According to Epstein, representatives from 41 countries attended the meeting. “The room was packed. They could have filled four more rooms,” she said, pointedly stating that the meeting “should have been held weeks ago.”
Other local and national Jewish women’s groups had already expressed their outrage, along with support for their “Israeli sisters” before the early December UN meeting.
In its statement, the Jewish Women’s Fund of Atlanta noted the “facts about these war crimes and their aftermath have been thoroughly documented by our own current Grantee Partners – Association of Rape Crisis Centers Israel, Itach Ma’aki Women Lawyers for Social Justice, Physicians for Human Rights, Israel Coalition for Reproductive Rights, WePower and Women’s Spirit – whose work in real time, 24×7, on the ground in Israel bear irrefutable witness.”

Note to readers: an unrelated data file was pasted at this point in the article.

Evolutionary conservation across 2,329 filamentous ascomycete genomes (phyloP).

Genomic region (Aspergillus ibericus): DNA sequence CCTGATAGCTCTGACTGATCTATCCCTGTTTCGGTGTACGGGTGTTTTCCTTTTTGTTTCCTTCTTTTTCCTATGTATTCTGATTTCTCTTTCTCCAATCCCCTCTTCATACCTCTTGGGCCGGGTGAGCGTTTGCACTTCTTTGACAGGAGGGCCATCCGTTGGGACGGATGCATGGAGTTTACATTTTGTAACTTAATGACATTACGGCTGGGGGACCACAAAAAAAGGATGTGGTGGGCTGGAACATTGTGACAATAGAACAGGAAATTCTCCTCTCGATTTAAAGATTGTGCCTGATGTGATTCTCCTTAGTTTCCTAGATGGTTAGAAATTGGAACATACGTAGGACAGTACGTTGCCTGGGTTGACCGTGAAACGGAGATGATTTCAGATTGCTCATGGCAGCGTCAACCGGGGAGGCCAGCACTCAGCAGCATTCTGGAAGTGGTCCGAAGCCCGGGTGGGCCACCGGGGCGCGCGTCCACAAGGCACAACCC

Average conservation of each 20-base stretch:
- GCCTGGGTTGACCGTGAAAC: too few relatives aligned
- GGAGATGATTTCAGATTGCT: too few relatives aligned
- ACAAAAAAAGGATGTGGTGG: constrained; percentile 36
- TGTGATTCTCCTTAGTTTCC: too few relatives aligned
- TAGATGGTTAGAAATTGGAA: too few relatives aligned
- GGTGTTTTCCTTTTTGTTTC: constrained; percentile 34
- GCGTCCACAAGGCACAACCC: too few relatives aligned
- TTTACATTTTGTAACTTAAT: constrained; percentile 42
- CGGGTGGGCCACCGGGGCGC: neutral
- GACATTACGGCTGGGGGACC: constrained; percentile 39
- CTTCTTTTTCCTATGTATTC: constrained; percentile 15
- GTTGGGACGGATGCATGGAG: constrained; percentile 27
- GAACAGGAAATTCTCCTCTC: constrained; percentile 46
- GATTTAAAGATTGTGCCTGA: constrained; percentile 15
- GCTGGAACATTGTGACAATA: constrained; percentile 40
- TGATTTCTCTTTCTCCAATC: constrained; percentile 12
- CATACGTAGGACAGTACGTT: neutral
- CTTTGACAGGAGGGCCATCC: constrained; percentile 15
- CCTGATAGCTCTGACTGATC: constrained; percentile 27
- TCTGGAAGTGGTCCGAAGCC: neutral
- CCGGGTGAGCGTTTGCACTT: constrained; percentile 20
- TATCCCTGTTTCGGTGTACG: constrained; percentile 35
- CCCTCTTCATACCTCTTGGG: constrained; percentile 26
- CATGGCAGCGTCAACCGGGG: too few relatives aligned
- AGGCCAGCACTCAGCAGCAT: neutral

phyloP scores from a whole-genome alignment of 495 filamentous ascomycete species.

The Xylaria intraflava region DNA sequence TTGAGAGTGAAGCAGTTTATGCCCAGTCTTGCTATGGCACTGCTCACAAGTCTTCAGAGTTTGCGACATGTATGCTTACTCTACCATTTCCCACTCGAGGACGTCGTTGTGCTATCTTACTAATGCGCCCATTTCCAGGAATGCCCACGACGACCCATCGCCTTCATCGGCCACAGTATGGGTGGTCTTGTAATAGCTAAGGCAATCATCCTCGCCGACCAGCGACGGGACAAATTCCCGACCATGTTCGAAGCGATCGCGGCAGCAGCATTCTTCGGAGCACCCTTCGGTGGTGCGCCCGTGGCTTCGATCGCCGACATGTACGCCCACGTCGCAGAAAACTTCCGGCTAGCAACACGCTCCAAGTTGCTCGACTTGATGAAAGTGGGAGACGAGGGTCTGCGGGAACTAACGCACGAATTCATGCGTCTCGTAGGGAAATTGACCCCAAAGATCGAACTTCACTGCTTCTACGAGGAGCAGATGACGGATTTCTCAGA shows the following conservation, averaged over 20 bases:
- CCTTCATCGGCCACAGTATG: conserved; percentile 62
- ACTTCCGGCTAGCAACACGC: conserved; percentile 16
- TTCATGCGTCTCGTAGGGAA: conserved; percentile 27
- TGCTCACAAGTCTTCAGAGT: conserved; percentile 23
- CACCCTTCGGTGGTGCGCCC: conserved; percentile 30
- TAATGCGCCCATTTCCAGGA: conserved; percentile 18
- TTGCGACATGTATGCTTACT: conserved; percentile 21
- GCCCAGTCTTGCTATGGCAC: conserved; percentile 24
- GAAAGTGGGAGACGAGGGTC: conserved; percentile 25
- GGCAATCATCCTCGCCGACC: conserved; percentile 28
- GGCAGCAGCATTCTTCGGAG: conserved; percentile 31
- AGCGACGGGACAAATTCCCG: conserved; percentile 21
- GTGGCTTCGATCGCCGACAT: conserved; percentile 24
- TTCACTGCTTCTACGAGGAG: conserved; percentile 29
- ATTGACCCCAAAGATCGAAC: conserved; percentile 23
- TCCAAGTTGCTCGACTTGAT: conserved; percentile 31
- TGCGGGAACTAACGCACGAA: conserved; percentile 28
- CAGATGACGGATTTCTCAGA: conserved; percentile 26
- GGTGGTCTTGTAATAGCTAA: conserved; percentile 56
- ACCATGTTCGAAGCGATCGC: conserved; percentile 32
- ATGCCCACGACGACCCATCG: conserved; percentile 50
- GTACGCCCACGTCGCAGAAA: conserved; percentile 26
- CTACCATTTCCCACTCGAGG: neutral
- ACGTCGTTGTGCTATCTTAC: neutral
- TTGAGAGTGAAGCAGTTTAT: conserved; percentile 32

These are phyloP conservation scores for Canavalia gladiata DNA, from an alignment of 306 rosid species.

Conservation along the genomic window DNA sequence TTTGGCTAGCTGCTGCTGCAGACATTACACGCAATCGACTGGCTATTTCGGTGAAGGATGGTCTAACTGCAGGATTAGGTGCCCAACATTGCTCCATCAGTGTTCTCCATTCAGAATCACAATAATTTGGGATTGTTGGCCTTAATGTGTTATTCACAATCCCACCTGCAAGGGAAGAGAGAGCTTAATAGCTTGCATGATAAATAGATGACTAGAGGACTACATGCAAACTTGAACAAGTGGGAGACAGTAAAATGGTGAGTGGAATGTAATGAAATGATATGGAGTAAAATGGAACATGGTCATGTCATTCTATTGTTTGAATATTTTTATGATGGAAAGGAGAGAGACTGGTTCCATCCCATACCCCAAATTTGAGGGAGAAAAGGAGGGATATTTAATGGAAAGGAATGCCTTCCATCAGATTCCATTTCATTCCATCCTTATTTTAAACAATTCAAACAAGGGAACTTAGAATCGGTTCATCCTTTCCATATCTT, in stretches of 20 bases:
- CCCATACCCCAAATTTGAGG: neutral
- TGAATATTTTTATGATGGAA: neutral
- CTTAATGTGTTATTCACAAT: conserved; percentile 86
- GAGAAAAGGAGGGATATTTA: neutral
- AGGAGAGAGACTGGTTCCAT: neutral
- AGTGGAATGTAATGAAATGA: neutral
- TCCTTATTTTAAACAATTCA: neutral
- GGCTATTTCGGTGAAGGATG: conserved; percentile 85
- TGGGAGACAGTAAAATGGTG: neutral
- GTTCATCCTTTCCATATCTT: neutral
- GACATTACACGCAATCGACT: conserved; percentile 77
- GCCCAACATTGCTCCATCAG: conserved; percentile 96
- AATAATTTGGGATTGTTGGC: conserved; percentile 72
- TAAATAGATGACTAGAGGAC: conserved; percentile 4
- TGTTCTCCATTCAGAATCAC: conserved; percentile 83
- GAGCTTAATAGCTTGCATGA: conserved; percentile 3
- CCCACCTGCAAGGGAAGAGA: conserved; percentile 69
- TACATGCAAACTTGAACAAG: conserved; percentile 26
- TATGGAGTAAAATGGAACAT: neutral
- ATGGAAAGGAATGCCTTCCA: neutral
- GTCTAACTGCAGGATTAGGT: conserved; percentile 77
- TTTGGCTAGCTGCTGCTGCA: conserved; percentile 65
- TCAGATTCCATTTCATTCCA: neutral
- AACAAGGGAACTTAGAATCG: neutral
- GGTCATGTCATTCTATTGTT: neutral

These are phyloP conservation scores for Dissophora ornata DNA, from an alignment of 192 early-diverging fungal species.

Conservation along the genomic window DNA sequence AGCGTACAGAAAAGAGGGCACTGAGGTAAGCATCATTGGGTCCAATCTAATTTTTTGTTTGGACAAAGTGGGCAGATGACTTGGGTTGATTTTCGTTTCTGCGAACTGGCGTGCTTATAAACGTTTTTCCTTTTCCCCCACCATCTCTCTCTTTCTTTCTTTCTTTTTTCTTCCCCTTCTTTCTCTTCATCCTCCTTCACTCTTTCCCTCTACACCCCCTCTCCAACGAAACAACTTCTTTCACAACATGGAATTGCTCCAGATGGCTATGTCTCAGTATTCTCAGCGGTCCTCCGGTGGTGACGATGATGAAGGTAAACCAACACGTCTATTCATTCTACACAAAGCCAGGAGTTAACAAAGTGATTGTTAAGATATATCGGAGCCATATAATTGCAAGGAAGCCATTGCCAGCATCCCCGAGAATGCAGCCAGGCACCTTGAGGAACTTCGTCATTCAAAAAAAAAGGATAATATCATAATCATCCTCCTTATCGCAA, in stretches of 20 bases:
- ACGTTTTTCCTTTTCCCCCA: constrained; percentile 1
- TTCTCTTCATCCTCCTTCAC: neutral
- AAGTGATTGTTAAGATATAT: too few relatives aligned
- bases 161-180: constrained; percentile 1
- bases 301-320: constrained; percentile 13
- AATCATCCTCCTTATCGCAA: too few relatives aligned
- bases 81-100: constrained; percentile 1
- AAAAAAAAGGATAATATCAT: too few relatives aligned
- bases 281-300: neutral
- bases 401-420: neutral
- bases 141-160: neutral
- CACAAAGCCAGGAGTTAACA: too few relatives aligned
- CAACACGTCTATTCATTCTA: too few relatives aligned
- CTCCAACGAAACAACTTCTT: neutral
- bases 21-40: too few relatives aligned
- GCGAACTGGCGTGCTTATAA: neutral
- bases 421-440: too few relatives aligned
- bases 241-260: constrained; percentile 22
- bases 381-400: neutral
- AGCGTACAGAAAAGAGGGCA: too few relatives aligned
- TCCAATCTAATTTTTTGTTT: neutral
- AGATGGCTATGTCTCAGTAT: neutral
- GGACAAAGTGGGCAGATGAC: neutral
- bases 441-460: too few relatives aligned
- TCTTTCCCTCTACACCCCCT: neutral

At the UN Women’s hearing, NCJW’s Katz referred to a ripple effect created as a result of the meeting, with increasing awareness of what happened, specifically to women, on Oct. 7. “I’ve already seen it,” said Epstein, “coming across social media and on TV.”
In an effort to expand on that ripple effect, on Dec. 7, Epstein’s organization initiated a small roundtable meeting of fewer than a dozen Jewish women leaders in Atlanta to come up with an action plan going forward. “Then we’ll bring in more Jewish women, non-Jewish women and women from other cultures” to address not only what happened on Oct. 7, but the distress Jewish women felt at the issue being ignored.